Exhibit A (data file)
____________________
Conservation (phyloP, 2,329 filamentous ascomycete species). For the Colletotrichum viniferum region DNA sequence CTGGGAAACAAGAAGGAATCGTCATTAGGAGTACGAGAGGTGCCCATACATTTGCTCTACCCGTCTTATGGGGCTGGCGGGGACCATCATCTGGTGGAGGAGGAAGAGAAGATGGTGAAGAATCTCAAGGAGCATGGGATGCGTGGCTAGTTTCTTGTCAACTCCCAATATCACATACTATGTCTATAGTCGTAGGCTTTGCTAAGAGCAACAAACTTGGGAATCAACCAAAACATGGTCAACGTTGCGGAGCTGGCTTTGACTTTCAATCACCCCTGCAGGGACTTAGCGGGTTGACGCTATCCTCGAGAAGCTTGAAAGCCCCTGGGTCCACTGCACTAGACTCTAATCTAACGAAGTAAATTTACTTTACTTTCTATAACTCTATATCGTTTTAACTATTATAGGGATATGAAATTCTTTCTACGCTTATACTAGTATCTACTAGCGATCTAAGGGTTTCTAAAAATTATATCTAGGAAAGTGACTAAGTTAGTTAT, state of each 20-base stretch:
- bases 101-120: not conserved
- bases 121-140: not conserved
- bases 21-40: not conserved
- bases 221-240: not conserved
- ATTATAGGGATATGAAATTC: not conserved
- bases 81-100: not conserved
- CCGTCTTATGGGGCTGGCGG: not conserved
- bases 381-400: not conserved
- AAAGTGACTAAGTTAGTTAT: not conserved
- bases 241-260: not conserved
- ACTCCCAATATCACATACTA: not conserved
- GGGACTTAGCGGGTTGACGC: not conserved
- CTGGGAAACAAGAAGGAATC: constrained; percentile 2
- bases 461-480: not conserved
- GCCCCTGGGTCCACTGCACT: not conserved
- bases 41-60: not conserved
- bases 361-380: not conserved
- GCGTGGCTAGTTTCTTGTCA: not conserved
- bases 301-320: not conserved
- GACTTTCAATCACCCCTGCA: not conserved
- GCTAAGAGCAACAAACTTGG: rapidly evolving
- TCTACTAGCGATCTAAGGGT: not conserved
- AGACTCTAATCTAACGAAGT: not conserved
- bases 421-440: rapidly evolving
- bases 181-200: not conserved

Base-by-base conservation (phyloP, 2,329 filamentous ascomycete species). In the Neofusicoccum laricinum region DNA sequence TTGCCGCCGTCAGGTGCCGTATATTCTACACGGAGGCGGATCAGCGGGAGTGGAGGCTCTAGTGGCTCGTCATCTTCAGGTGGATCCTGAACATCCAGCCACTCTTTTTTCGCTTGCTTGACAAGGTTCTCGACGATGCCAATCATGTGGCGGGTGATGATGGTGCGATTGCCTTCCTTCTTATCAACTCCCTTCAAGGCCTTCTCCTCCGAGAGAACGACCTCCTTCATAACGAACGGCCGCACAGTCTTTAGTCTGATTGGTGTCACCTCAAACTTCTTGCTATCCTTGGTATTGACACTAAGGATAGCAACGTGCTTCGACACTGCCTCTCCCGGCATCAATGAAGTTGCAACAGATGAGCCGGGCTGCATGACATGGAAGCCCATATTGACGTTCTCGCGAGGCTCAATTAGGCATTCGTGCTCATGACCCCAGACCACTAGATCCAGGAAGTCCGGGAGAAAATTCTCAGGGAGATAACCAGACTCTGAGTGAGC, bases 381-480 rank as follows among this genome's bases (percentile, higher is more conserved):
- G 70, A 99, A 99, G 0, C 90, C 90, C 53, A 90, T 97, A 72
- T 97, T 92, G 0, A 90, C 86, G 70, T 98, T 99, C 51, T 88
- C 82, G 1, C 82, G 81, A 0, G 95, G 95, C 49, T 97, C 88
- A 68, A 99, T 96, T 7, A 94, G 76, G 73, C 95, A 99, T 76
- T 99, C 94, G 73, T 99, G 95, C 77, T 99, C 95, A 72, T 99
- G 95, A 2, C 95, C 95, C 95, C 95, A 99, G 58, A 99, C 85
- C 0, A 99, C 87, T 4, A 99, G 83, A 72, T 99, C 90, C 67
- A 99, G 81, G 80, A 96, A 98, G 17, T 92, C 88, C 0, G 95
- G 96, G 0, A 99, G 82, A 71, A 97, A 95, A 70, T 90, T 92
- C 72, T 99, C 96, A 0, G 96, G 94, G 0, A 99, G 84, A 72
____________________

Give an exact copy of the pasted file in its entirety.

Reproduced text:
Conservation (phyloP, 2,329 filamentous ascomycete species). For the Colletotrichum viniferum region DNA sequence CTGGGAAACAAGAAGGAATCGTCATTAGGAGTACGAGAGGTGCCCATACATTTGCTCTACCCGTCTTATGGGGCTGGCGGGGACCATCATCTGGTGGAGGAGGAAGAGAAGATGGTGAAGAATCTCAAGGAGCATGGGATGCGTGGCTAGTTTCTTGTCAACTCCCAATATCACATACTATGTCTATAGTCGTAGGCTTTGCTAAGAGCAACAAACTTGGGAATCAACCAAAACATGGTCAACGTTGCGGAGCTGGCTTTGACTTTCAATCACCCCTGCAGGGACTTAGCGGGTTGACGCTATCCTCGAGAAGCTTGAAAGCCCCTGGGTCCACTGCACTAGACTCTAATCTAACGAAGTAAATTTACTTTACTTTCTATAACTCTATATCGTTTTAACTATTATAGGGATATGAAATTCTTTCTACGCTTATACTAGTATCTACTAGCGATCTAAGGGTTTCTAAAAATTATATCTAGGAAAGTGACTAAGTTAGTTAT, state of each 20-base stretch:
- bases 101-120: not conserved
- bases 121-140: not conserved
- bases 21-40: not conserved
- bases 221-240: not conserved
- ATTATAGGGATATGAAATTC: not conserved
- bases 81-100: not conserved
- CCGTCTTATGGGGCTGGCGG: not conserved
- bases 381-400: not conserved
- AAAGTGACTAAGTTAGTTAT: not conserved
- bases 241-260: not conserved
- ACTCCCAATATCACATACTA: not conserved
- GGGACTTAGCGGGTTGACGC: not conserved
- CTGGGAAACAAGAAGGAATC: constrained; percentile 2
- bases 461-480: not conserved
- GCCCCTGGGTCCACTGCACT: not conserved
- bases 41-60: not conserved
- bases 361-380: not conserved
- GCGTGGCTAGTTTCTTGTCA: not conserved
- bases 301-320: not conserved
- GACTTTCAATCACCCCTGCA: not conserved
- GCTAAGAGCAACAAACTTGG: rapidly evolving
- TCTACTAGCGATCTAAGGGT: not conserved
- AGACTCTAATCTAACGAAGT: not conserved
- bases 421-440: rapidly evolving
- bases 181-200: not conserved

Base-by-base conservation (phyloP, 2,329 filamentous ascomycete species). In the Neofusicoccum laricinum region DNA sequence TTGCCGCCGTCAGGTGCCGTATATTCTACACGGAGGCGGATCAGCGGGAGTGGAGGCTCTAGTGGCTCGTCATCTTCAGGTGGATCCTGAACATCCAGCCACTCTTTTTTCGCTTGCTTGACAAGGTTCTCGACGATGCCAATCATGTGGCGGGTGATGATGGTGCGATTGCCTTCCTTCTTATCAACTCCCTTCAAGGCCTTCTCCTCCGAGAGAACGACCTCCTTCATAACGAACGGCCGCACAGTCTTTAGTCTGATTGGTGTCACCTCAAACTTCTTGCTATCCTTGGTATTGACACTAAGGATAGCAACGTGCTTCGACACTGCCTCTCCCGGCATCAATGAAGTTGCAACAGATGAGCCGGGCTGCATGACATGGAAGCCCATATTGACGTTCTCGCGAGGCTCAATTAGGCATTCGTGCTCATGACCCCAGACCACTAGATCCAGGAAGTCCGGGAGAAAATTCTCAGGGAGATAACCAGACTCTGAGTGAGC, bases 381-480 rank as follows among this genome's bases (percentile, higher is more conserved):
- G 70, A 99, A 99, G 0, C 90, C 90, C 53, A 90, T 97, A 72
- T 97, T 92, G 0, A 90, C 86, G 70, T 98, T 99, C 51, T 88
- C 82, G 1, C 82, G 81, A 0, G 95, G 95, C 49, T 97, C 88
- A 68, A 99, T 96, T 7, A 94, G 76, G 73, C 95, A 99, T 76
- T 99, C 94, G 73, T 99, G 95, C 77, T 99, C 95, A 72, T 99
- G 95, A 2, C 95, C 95, C 95, C 95, A 99, G 58, A 99, C 85
- C 0, A 99, C 87, T 4, A 99, G 83, A 72, T 99, C 90, C 67
- A 99, G 81, G 80, A 96, A 98, G 17, T 92, C 88, C 0, G 95
- G 96, G 0, A 99, G 82, A 71, A 97, A 95, A 70, T 90, T 92
- C 72, T 99, C 96, A 0, G 96, G 94, G 0, A 99, G 84, A 72